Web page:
Ben Goldacre, The Guardian, Saturday 24 April 2010
What can science and evidence bring to an election? First there are the micro-issues: we can assess the validity of claims made by politicians by seeking out the evidence. David Cameron, for example, claimed that UK cancer services were bad because fewer people die of cancer in Bulgaria than in the UK, which many have already debunked: he used death data from a country with inferior monitoring standards, and a far lower life expectancy, but more than that, he used death data, which is driven not just by treatment success, but also by the number of new cases to start with, which can vary widely for all kinds of reasons. Read the rest of this entry »
Hi, two quick videos… one on the mighty placebo effect, via NHS Choices, one on the nocebo effect from Nerdstock. Read the rest of this entry »
Ben Goldacre, The Guardian, Friday 15 April 2010
[Full text at guardian.co.uk, abbreviated in the paper]
After 2 years of pursuing one man through the courts, at a cost to him of £200,000 and 2 years work, the British Chiropractic Association yesterday dropped their libel case against science writer Simon Singh. The case was over a piece he wrote on this very page, criticising the BCA for claiming that its members could treat children for colic, ear infections, asthma, prolonged crying, and sleeping and feeding conditions by manipulating their spines. Read the rest of this entry »
The BCA have dropped their case. It has not been good for them. It will now get worse. Singh has made it clear that he will pursue them for his costs: this will cost the BCA dearly, and it is money they can ill afford. I’m off to write about it for the Guardian but I thought you’d like to know, BBC and Times pieces below. People who sue people over criticisms of science are fools. The BCA statement, meanwhile, is typically vile. Especially the bit where they talk about being vindicated. Oh, and amusingly this is Chiropractic Awareness Week. Yes. Yes it is.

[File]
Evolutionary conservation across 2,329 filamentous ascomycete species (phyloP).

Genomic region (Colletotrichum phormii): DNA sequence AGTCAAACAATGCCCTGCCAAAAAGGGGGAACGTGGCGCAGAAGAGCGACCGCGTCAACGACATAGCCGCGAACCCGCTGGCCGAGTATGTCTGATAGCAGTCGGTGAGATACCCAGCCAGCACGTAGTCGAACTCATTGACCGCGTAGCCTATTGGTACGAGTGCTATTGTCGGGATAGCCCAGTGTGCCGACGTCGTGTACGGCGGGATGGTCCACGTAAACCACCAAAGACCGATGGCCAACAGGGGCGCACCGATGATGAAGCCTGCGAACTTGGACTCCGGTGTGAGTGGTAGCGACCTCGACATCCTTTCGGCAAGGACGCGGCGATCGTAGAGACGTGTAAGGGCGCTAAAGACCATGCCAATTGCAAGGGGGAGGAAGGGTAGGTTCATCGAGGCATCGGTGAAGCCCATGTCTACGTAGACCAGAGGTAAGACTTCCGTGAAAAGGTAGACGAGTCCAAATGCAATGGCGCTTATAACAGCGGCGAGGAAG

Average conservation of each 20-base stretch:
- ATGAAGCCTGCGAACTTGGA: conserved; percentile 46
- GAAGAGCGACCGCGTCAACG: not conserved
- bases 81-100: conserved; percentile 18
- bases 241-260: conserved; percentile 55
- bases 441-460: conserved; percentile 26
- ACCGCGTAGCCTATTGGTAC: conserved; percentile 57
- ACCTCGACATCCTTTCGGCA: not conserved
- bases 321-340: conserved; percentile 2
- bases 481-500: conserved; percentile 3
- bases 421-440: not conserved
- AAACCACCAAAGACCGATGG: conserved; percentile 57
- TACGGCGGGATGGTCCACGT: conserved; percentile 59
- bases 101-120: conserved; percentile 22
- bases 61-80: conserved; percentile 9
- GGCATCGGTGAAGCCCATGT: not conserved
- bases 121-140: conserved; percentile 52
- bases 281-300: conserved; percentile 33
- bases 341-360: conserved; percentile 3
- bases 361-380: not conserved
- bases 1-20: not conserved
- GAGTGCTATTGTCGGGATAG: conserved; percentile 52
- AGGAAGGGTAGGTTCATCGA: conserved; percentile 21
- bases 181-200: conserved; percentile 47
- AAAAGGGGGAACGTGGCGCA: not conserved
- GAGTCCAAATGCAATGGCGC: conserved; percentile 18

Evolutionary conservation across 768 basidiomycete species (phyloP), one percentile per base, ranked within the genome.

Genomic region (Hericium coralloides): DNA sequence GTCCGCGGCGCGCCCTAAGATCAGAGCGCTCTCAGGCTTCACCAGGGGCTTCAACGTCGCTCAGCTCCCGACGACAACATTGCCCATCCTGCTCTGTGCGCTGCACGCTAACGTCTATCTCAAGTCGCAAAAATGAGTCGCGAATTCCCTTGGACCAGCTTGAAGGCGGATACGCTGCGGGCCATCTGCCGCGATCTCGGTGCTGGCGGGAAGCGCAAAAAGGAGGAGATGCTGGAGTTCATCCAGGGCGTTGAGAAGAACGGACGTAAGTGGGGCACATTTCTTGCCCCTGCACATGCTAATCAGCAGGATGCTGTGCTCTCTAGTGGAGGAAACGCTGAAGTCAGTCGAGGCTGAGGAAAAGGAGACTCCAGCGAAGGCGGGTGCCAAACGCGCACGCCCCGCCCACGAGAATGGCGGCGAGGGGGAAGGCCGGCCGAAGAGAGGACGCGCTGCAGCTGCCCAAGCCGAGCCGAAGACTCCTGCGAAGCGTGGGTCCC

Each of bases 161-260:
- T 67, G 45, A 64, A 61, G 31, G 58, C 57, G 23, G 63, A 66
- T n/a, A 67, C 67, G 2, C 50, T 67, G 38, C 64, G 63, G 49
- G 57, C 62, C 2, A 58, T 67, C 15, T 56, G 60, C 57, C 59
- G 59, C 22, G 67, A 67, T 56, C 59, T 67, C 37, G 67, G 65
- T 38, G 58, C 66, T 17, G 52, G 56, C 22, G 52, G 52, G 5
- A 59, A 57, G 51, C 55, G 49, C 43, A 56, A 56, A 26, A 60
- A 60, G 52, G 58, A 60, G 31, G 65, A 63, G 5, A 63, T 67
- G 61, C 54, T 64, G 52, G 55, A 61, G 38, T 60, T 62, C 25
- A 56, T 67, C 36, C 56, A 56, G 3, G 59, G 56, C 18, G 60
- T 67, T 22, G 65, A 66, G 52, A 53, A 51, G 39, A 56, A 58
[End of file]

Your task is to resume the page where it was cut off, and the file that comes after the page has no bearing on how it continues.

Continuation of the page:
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Working on an editorial about the importance of evidence based social policy, I re-discovered this moment of genius from Archie Cochrane which I thought I’d share. It’s 1971, he’s part way through a randomised trial comparing Coronary Care Units against home care, and the time has come to share some results with the cardiologists.
I am not asking you to appreciate the results: this was a long time ago, and the findings will not be generalisable to modern CCU’s.
I am inviting you to appreciate the mischief.
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Ben Goldacre, The Guardian, Saturday 10 April 2010
Lucia de Berk is a Dutch nurse who has spent 6 years in jail on a life sentence for murdering 7 people, in a killing spree that never happened. She will hear about her appeal on Wednesday, and there is now little doubt that she will be let off. The statistical errors in the evidence against her were so crass that they can be explained in one newspaper column. So will the people who jailed her apologise? Read the rest of this entry »
Ben Goldacre, The Guardian, Saturday 2 April 2010
This week the Association for Molecular Pathology, working with the American Civil Liberties Union, won a major victory, overturning just some of the patents owned by a company called Myriad on the BRCA1 gene for breast cancer. There are three reasons why gene patents like these are stupid: only the last one is funny. Read the rest of this entry »